A stronger Wellington, today and tomorrow

The Kaikoura earthquake on 14 November was a wake-up call for Wellington. While science and history have told us to prepare for a big shake, there’s no reminder quite as powerful as the real thing, says Mayor Justin Lester.

Mayor Justin Lester and Deputy Mayor Paul Eagle standing in Cuba Mall.

It could have been worse, of course, and our job now is to keep strengthening our city and communities so we can respond effectively and recover quickly if another one hits.

We also want to make sure we’re thinking about the other stresses – physical, social and economic – Wellington might face in the future. To do this, we’re introducing the best local solutions with the support of leading thinkers from around the world.

Making our city safer

While buildings and infrastructure in the capital have generally been built tough, there’s more we can do to keep people safe. Among the projects we’re supporting this year is a joint fund with the Government to help Wellington building owners to secure unreinforced masonry on their properties.

These Victorian and Edwardian buildings are precious and contribute hugely to the character of the city. In their existing condition, however, they present a serious hazard to people in the street. Falling masonry has been responsible for many earthquake-related deaths in New Zealand and overseas.

We want to get this work done as soon as possible, so as well as contributing $1 million to the fund, we’ll be doing everything we can to make sure building owners get it done within 12 months.

We’re also strengthening Wellington’s roads, retaining walls, tunnels and bridges, and making our water supply and wastewater systems more resilient – all so Wellingtonians can feel more secure about their future.

Getting support from the global community

While earthquakes are the obvious thing for us to prepare for at the moment, there are other factors we need to think about for the medium and long-term stability of our region. These include sea level rise, possible economic downturn, and the sustainability of our food networks, water services, and energy supply.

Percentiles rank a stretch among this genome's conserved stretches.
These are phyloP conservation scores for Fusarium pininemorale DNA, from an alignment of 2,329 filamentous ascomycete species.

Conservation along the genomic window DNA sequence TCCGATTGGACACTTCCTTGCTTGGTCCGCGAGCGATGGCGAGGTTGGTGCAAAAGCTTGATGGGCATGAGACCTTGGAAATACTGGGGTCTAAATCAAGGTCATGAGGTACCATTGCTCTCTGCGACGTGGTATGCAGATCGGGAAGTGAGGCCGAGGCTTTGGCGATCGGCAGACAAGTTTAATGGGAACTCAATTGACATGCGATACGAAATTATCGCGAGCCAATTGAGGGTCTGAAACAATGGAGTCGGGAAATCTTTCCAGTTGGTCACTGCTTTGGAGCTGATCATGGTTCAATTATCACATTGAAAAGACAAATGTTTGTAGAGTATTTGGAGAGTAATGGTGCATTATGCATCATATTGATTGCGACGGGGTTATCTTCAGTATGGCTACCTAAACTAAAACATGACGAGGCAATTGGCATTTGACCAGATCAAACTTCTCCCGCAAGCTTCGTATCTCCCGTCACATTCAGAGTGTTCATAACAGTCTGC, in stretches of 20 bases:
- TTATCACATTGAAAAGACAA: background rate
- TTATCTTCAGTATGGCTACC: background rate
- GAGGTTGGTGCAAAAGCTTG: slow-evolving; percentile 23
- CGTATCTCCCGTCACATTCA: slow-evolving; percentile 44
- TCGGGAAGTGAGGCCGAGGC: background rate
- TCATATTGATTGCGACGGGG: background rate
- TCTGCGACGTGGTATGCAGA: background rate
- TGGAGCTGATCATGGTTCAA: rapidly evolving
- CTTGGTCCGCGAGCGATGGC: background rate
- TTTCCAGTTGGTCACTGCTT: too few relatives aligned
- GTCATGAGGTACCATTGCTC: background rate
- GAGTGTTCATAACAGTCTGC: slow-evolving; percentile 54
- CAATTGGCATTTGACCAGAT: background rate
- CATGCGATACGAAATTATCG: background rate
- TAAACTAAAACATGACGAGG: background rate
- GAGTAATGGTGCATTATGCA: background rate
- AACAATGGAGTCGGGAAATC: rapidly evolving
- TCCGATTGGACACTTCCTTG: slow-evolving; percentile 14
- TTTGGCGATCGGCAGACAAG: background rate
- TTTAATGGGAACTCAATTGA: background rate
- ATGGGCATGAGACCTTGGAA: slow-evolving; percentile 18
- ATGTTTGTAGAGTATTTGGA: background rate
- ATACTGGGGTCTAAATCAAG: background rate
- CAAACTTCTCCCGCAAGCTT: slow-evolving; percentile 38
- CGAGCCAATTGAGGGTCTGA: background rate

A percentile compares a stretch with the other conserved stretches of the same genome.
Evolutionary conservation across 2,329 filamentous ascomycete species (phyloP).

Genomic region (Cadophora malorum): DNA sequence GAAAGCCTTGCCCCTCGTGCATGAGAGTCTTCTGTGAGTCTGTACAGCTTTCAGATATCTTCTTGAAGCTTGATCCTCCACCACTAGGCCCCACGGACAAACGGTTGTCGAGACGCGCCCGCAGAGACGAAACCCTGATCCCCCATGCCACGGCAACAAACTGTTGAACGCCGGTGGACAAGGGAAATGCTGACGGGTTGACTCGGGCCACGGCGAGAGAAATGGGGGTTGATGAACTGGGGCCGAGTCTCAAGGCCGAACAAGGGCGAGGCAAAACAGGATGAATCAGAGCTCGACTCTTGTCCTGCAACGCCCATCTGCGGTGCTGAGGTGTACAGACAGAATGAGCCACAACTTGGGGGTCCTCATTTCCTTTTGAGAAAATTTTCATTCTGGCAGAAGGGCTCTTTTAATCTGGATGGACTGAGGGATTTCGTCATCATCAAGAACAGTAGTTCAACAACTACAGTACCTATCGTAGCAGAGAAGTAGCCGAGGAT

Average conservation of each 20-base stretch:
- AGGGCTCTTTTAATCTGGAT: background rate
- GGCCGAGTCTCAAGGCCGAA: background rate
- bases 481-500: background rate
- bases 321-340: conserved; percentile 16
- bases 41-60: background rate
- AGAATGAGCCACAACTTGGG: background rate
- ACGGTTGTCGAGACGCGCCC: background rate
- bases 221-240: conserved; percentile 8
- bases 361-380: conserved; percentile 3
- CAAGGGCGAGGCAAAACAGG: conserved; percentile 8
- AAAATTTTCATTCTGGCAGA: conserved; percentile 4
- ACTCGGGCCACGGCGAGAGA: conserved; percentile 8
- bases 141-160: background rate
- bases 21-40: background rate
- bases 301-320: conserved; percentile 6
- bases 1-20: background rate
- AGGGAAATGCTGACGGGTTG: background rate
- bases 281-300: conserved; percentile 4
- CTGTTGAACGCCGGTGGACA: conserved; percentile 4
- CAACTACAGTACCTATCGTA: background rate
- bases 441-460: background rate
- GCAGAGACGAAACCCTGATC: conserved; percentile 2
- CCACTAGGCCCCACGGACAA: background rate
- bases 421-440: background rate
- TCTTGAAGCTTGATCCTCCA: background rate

Internationally, there’s a move to build stronger, future-focussed cities. To tap into this growing body of knowledge, we’ve joined a worldwide community that’s looking at ways to withstand and recover from these physical, social, and economic challenges.

100 Resilient Cities (100RC) – Pioneered by the Rockefeller Foundation connects us with a range of international experts, as well as financial and logistical support.

As part of the 100RC programme, we’ve worked with local organisations to come up with more than 20 projects to make Wellington a more resilient city. Some of these projects are already happening, while others will need support from the community and other organisations.

These projects are outlined in the Wellington Resilience Strategy, which you can read on our website

A healthy city is built from healthy homes

Safe, warm housing is a basic human need, and it’s also vital to the city’s resilience. Healthy homes not only help people thrive, they also provide refuge and workplaces after a natural disaster. One of the first things I did after the election was to set up a Mayoral Task Force on housing to tackle the escalating issue of housing affordability in the capital.

This task force will look at a range of issues, including homelessness, social housing, housing affordability schemes for first home buyers, the rental market, and housing density.

Wellingtonians working together

Of course, the actions you take to improve your community and make your home safer are as important as anything the Council or Government can do. After all, it’s the people who make Wellington the vibrant, inclusive, and creative place we all love.

Meeting your neighbours, tying piles to foundations, growing your own food, reinforcing or removing brick chimneys, reducing your waste – these small things help create a more robust and resourceful city.

Over the past few months I joined the thousands of Wellingtonians who’ve installed water tanks outside their homes – I’m really proud that local people haven’t needed prompting to understand the importance of storing a lot of water.

My wife Liz and I also sat down and prepared an emergency plan for our family. In the event of a big quake, storm, or other emergency, we know where we’ll meet up, and our daughters know what to do and where to go.

We all have a role to play in building a stronger, more resilient Wellington – a city that can thrive no matter what the future brings.